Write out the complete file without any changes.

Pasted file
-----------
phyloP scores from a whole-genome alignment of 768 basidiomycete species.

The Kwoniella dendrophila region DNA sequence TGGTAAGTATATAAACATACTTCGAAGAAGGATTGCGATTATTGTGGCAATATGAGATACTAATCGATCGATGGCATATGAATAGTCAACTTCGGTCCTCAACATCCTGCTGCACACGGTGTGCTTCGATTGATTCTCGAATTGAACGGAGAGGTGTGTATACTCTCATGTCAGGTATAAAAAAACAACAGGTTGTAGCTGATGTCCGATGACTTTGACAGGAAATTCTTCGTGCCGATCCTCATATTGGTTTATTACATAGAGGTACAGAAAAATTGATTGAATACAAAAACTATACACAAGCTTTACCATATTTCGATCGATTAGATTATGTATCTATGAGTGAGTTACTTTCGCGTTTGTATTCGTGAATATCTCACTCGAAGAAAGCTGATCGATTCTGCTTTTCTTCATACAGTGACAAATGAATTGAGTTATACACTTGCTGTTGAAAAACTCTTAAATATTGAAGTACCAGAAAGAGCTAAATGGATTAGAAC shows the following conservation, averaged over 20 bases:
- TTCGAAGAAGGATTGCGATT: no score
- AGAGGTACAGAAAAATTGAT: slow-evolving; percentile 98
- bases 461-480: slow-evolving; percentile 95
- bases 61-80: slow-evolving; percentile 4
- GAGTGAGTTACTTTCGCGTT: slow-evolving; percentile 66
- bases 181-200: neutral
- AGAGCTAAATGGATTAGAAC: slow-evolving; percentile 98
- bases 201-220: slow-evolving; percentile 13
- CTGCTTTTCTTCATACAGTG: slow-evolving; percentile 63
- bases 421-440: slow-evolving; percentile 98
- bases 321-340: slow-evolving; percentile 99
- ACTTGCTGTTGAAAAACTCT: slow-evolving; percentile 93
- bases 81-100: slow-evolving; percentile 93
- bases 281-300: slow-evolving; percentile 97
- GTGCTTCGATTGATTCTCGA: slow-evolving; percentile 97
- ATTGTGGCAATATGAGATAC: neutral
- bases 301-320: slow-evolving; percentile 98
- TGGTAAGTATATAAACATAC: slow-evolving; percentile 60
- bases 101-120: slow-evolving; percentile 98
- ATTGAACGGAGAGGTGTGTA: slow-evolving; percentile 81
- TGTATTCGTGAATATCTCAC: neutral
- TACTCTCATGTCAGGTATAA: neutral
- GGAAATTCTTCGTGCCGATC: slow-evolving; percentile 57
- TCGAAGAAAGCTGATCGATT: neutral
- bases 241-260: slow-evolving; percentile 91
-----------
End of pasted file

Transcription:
phyloP scores from a whole-genome alignment of 768 basidiomycete species.

The Kwoniella dendrophila region DNA sequence TGGTAAGTATATAAACATACTTCGAAGAAGGATTGCGATTATTGTGGCAATATGAGATACTAATCGATCGATGGCATATGAATAGTCAACTTCGGTCCTCAACATCCTGCTGCACACGGTGTGCTTCGATTGATTCTCGAATTGAACGGAGAGGTGTGTATACTCTCATGTCAGGTATAAAAAAACAACAGGTTGTAGCTGATGTCCGATGACTTTGACAGGAAATTCTTCGTGCCGATCCTCATATTGGTTTATTACATAGAGGTACAGAAAAATTGATTGAATACAAAAACTATACACAAGCTTTACCATATTTCGATCGATTAGATTATGTATCTATGAGTGAGTTACTTTCGCGTTTGTATTCGTGAATATCTCACTCGAAGAAAGCTGATCGATTCTGCTTTTCTTCATACAGTGACAAATGAATTGAGTTATACACTTGCTGTTGAAAAACTCTTAAATATTGAAGTACCAGAAAGAGCTAAATGGATTAGAAC shows the following conservation, averaged over 20 bases:
- TTCGAAGAAGGATTGCGATT: no score
- AGAGGTACAGAAAAATTGAT: slow-evolving; percentile 98
- bases 461-480: slow-evolving; percentile 95
- bases 61-80: slow-evolving; percentile 4
- GAGTGAGTTACTTTCGCGTT: slow-evolving; percentile 66
- bases 181-200: neutral
- AGAGCTAAATGGATTAGAAC: slow-evolving; percentile 98
- bases 201-220: slow-evolving; percentile 13
- CTGCTTTTCTTCATACAGTG: slow-evolving; percentile 63
- bases 421-440: slow-evolving; percentile 98
- bases 321-340: slow-evolving; percentile 99
- ACTTGCTGTTGAAAAACTCT: slow-evolving; percentile 93
- bases 81-100: slow-evolving; percentile 93
- bases 281-300: slow-evolving; percentile 97
- GTGCTTCGATTGATTCTCGA: slow-evolving; percentile 97
- ATTGTGGCAATATGAGATAC: neutral
- bases 301-320: slow-evolving; percentile 98
- TGGTAAGTATATAAACATAC: slow-evolving; percentile 60
- bases 101-120: slow-evolving; percentile 98
- ATTGAACGGAGAGGTGTGTA: slow-evolving; percentile 81
- TGTATTCGTGAATATCTCAC: neutral
- TACTCTCATGTCAGGTATAA: neutral
- GGAAATTCTTCGTGCCGATC: slow-evolving; percentile 57
- TCGAAGAAAGCTGATCGATT: neutral
- bases 241-260: slow-evolving; percentile 91